A Louisiana State University-led team describes a new repeat family found in the genome of the common marmoset, Callithrix jacchus. Using a multiple alignment of sequences from common marmoset alongside human, chimp, orangutan, rhesus macaque, and squirrel monkey sequences, the researchers narrowed in on a common marmoset-specific chromosome 3 sequence with murky origins. After a series of follow-up analyses, they concluded that the sequence stemmed from a novel short interspersed element repeat family dubbed Platy-1, which includes more than 2,200 full-length elements in the common marmoset genome.
Using data generated for the Genome of the Netherlands project, an international team led by investigators at the Max Planck Institute for Evolutionary Anthropology tracked intra-individual variation in mitochondrial DNA, known as mtDNA heteroplasmy across hundreds of parent-child trios and within 18 quartets involving parents and their identical and non-identical twin children. In the process, the researchers tracked down 189 examples of mtDNA heteroplasmy in mothers from the trios, with more than half of those heteroplasmies being passed on to their children. Meanwhile, they estimated that some 70 percent of the 159 mitochondrial heteroplasmies found in children were inherited from their mothers. Even so, new heteroplasmies do not seem to appear willy-nilly, authors say. Instead, their results point to negative mtDNA heteroplasmy selection to deter deleterious transmission events.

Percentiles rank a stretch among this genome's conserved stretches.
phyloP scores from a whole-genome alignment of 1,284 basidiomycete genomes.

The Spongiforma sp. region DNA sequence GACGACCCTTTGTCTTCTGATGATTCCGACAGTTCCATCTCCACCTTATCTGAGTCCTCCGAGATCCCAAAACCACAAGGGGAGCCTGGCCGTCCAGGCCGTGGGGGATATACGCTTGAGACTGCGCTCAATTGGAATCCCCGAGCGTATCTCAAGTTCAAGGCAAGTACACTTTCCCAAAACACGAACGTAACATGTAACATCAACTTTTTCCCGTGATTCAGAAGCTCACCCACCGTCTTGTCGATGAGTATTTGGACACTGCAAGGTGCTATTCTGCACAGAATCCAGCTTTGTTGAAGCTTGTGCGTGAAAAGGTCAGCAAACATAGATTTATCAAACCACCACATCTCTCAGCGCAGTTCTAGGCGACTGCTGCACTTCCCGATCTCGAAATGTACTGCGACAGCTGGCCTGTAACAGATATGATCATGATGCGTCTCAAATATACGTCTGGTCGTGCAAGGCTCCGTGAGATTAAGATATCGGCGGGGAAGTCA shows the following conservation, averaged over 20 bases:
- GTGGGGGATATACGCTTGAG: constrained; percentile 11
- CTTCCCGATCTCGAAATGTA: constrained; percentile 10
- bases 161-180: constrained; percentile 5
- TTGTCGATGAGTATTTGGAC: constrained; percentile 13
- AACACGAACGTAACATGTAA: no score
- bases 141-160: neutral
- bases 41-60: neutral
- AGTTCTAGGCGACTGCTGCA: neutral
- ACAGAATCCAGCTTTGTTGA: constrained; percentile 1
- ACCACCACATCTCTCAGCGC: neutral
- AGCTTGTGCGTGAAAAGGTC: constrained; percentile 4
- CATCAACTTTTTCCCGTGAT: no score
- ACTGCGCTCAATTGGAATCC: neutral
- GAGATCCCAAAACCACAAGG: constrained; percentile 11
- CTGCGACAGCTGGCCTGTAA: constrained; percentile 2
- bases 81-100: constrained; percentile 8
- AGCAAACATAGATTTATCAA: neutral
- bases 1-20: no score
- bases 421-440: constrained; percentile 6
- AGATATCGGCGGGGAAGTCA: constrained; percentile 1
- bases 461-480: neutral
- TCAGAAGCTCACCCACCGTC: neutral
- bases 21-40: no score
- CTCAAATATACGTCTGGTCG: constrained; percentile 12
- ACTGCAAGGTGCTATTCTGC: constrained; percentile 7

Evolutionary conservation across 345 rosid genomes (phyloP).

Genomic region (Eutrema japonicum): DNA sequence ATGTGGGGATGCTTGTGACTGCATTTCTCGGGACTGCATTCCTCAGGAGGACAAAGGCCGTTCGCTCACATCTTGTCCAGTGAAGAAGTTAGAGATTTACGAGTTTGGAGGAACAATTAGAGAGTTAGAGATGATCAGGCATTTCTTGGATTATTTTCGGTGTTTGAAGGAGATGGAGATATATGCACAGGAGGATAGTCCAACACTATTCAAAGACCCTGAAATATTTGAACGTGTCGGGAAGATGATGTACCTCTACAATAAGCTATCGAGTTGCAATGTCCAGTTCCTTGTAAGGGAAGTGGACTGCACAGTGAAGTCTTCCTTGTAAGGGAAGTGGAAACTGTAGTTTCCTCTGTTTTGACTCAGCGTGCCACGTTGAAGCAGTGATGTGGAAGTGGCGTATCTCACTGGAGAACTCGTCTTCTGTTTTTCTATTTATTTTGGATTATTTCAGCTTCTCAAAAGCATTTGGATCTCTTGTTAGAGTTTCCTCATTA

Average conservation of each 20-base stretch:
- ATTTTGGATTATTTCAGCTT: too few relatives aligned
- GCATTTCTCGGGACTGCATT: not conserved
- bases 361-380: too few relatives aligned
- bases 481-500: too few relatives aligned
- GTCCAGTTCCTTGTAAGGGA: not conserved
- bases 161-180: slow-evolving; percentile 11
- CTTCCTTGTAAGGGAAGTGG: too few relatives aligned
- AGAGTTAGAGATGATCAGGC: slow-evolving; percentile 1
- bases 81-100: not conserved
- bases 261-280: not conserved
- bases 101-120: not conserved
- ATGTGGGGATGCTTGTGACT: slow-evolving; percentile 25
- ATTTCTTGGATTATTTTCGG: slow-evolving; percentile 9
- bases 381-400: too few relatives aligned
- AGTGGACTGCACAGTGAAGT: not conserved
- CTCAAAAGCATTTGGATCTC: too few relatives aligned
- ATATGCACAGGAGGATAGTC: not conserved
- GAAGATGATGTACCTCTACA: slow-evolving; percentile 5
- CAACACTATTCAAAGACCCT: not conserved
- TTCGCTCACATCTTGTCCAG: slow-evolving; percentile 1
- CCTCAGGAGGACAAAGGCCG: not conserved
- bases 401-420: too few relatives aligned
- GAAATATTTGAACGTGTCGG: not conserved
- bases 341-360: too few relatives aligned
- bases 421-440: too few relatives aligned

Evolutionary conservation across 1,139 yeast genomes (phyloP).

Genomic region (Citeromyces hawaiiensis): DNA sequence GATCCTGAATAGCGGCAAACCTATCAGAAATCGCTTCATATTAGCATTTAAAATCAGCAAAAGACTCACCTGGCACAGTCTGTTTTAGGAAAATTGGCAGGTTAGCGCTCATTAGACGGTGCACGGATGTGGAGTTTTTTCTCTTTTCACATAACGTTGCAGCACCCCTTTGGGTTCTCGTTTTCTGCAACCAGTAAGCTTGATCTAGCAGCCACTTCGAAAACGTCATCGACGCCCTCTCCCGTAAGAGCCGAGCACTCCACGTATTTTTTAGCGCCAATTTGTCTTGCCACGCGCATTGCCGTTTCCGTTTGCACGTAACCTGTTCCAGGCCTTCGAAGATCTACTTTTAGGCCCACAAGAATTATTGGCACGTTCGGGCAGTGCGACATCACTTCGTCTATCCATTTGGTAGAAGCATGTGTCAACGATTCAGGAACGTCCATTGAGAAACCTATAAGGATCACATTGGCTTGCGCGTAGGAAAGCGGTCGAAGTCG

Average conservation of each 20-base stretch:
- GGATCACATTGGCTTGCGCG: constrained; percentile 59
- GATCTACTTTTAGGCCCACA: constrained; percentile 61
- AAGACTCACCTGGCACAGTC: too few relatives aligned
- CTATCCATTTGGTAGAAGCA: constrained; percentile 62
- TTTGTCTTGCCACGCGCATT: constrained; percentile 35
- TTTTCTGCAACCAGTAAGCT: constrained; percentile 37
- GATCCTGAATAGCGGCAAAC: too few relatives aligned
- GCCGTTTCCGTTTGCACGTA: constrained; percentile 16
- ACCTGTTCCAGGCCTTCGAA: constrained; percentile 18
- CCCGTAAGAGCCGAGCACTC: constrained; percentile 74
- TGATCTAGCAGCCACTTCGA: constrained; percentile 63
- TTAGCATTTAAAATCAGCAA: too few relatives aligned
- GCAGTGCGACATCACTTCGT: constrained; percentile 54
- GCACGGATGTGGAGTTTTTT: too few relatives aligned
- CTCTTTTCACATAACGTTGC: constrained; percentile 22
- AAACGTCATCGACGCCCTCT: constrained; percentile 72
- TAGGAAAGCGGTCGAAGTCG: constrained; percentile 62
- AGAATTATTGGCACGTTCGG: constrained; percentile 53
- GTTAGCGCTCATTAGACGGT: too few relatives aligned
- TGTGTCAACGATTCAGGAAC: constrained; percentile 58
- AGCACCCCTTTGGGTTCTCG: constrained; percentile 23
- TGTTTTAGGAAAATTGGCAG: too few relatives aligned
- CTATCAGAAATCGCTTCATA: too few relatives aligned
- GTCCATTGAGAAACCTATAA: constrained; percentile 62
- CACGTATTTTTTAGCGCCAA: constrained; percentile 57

Finally, researchers from the UK and elsewhere discuss findings from an effort to retrace the rise of the male-specific Y chromosome region in great apes. The researchers captured and sequenced 19 new great ape MSY regions, combining these data with existing sequences from dozens of chimps, bonobos, gorillas, or orangutans. After uncovering new MSY variants in the great apes, they put together phylogenies that put the most recent common ancestor of the western chimp MSY at fewer than 16,000 years and the central chimp MSY common ancestor at one million years ago or more. "Cross-species comparison within a single MSY phylogeny … reveals species-specific branch length variation that may reflect differences in long-term generation times," the authors say.